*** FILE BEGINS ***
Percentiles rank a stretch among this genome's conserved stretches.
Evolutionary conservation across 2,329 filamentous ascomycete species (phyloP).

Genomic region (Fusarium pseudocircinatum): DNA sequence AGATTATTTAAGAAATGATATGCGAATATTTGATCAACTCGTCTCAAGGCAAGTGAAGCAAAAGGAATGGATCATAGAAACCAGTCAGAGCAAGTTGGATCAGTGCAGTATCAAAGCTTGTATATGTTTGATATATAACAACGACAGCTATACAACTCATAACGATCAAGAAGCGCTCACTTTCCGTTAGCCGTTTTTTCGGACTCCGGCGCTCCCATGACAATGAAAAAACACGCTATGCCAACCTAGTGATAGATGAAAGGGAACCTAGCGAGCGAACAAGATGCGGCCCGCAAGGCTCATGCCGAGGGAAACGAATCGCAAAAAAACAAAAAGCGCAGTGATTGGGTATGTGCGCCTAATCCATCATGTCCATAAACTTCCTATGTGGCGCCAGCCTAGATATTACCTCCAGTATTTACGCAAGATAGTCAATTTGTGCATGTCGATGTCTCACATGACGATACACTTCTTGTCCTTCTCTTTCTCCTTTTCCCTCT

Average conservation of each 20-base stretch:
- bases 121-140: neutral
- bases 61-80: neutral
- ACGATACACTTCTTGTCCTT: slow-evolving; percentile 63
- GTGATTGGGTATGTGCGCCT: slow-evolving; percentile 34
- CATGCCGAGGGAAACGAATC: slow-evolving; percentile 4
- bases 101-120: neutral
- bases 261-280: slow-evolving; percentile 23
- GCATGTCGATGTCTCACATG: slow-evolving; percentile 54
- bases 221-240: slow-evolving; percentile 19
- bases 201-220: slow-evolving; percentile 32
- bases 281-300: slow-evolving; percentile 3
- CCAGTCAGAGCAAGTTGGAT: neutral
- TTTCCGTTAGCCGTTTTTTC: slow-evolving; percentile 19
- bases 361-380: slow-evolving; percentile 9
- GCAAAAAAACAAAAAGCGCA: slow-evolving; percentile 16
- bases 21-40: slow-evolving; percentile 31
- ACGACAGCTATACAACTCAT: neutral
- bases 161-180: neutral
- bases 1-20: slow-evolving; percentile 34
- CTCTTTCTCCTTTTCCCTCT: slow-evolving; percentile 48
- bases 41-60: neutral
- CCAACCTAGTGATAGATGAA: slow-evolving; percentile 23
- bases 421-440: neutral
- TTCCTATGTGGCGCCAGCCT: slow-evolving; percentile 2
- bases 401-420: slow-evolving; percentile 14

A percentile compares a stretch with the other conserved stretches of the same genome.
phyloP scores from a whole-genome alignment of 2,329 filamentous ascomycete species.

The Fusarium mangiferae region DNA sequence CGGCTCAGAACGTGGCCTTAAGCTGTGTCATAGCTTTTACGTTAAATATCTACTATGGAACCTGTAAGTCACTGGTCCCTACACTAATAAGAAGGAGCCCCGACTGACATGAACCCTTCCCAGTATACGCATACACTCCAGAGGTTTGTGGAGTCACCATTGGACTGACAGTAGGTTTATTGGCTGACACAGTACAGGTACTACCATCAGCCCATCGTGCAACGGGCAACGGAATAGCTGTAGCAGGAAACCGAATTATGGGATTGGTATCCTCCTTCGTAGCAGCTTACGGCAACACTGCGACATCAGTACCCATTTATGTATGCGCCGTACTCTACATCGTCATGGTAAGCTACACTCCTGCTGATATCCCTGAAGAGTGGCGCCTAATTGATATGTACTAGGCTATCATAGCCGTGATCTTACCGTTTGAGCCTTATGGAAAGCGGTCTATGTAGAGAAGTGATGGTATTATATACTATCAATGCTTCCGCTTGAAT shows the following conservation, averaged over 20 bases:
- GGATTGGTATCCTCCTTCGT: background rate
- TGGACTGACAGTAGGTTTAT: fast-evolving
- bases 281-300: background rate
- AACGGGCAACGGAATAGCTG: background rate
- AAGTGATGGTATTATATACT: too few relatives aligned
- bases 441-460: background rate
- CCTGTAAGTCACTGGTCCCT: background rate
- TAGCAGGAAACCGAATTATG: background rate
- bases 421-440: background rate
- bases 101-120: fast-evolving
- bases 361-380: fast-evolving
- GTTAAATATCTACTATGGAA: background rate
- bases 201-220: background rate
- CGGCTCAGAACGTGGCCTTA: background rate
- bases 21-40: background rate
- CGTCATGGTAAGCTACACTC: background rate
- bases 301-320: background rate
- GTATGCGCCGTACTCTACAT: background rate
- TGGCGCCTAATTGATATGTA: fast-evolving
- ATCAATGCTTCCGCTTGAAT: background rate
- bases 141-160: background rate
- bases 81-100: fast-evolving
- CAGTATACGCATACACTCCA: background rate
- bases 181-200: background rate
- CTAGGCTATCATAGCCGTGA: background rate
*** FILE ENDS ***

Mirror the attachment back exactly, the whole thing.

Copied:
Percentiles rank a stretch among this genome's conserved stretches.
Evolutionary conservation across 2,329 filamentous ascomycete species (phyloP).

Genomic region (Fusarium pseudocircinatum): DNA sequence AGATTATTTAAGAAATGATATGCGAATATTTGATCAACTCGTCTCAAGGCAAGTGAAGCAAAAGGAATGGATCATAGAAACCAGTCAGAGCAAGTTGGATCAGTGCAGTATCAAAGCTTGTATATGTTTGATATATAACAACGACAGCTATACAACTCATAACGATCAAGAAGCGCTCACTTTCCGTTAGCCGTTTTTTCGGACTCCGGCGCTCCCATGACAATGAAAAAACACGCTATGCCAACCTAGTGATAGATGAAAGGGAACCTAGCGAGCGAACAAGATGCGGCCCGCAAGGCTCATGCCGAGGGAAACGAATCGCAAAAAAACAAAAAGCGCAGTGATTGGGTATGTGCGCCTAATCCATCATGTCCATAAACTTCCTATGTGGCGCCAGCCTAGATATTACCTCCAGTATTTACGCAAGATAGTCAATTTGTGCATGTCGATGTCTCACATGACGATACACTTCTTGTCCTTCTCTTTCTCCTTTTCCCTCT

Average conservation of each 20-base stretch:
- bases 121-140: neutral
- bases 61-80: neutral
- ACGATACACTTCTTGTCCTT: slow-evolving; percentile 63
- GTGATTGGGTATGTGCGCCT: slow-evolving; percentile 34
- CATGCCGAGGGAAACGAATC: slow-evolving; percentile 4
- bases 101-120: neutral
- bases 261-280: slow-evolving; percentile 23
- GCATGTCGATGTCTCACATG: slow-evolving; percentile 54
- bases 221-240: slow-evolving; percentile 19
- bases 201-220: slow-evolving; percentile 32
- bases 281-300: slow-evolving; percentile 3
- CCAGTCAGAGCAAGTTGGAT: neutral
- TTTCCGTTAGCCGTTTTTTC: slow-evolving; percentile 19
- bases 361-380: slow-evolving; percentile 9
- GCAAAAAAACAAAAAGCGCA: slow-evolving; percentile 16
- bases 21-40: slow-evolving; percentile 31
- ACGACAGCTATACAACTCAT: neutral
- bases 161-180: neutral
- bases 1-20: slow-evolving; percentile 34
- CTCTTTCTCCTTTTCCCTCT: slow-evolving; percentile 48
- bases 41-60: neutral
- CCAACCTAGTGATAGATGAA: slow-evolving; percentile 23
- bases 421-440: neutral
- TTCCTATGTGGCGCCAGCCT: slow-evolving; percentile 2
- bases 401-420: slow-evolving; percentile 14

A percentile compares a stretch with the other conserved stretches of the same genome.
phyloP scores from a whole-genome alignment of 2,329 filamentous ascomycete species.

The Fusarium mangiferae region DNA sequence CGGCTCAGAACGTGGCCTTAAGCTGTGTCATAGCTTTTACGTTAAATATCTACTATGGAACCTGTAAGTCACTGGTCCCTACACTAATAAGAAGGAGCCCCGACTGACATGAACCCTTCCCAGTATACGCATACACTCCAGAGGTTTGTGGAGTCACCATTGGACTGACAGTAGGTTTATTGGCTGACACAGTACAGGTACTACCATCAGCCCATCGTGCAACGGGCAACGGAATAGCTGTAGCAGGAAACCGAATTATGGGATTGGTATCCTCCTTCGTAGCAGCTTACGGCAACACTGCGACATCAGTACCCATTTATGTATGCGCCGTACTCTACATCGTCATGGTAAGCTACACTCCTGCTGATATCCCTGAAGAGTGGCGCCTAATTGATATGTACTAGGCTATCATAGCCGTGATCTTACCGTTTGAGCCTTATGGAAAGCGGTCTATGTAGAGAAGTGATGGTATTATATACTATCAATGCTTCCGCTTGAAT shows the following conservation, averaged over 20 bases:
- GGATTGGTATCCTCCTTCGT: background rate
- TGGACTGACAGTAGGTTTAT: fast-evolving
- bases 281-300: background rate
- AACGGGCAACGGAATAGCTG: background rate
- AAGTGATGGTATTATATACT: too few relatives aligned
- bases 441-460: background rate
- CCTGTAAGTCACTGGTCCCT: background rate
- TAGCAGGAAACCGAATTATG: background rate
- bases 421-440: background rate
- bases 101-120: fast-evolving
- bases 361-380: fast-evolving
- GTTAAATATCTACTATGGAA: background rate
- bases 201-220: background rate
- CGGCTCAGAACGTGGCCTTA: background rate
- bases 21-40: background rate
- CGTCATGGTAAGCTACACTC: background rate
- bases 301-320: background rate
- GTATGCGCCGTACTCTACAT: background rate
- TGGCGCCTAATTGATATGTA: fast-evolving
- ATCAATGCTTCCGCTTGAAT: background rate
- bases 141-160: background rate
- bases 81-100: fast-evolving
- CAGTATACGCATACACTCCA: background rate
- bases 181-200: background rate
- CTAGGCTATCATAGCCGTGA: background rate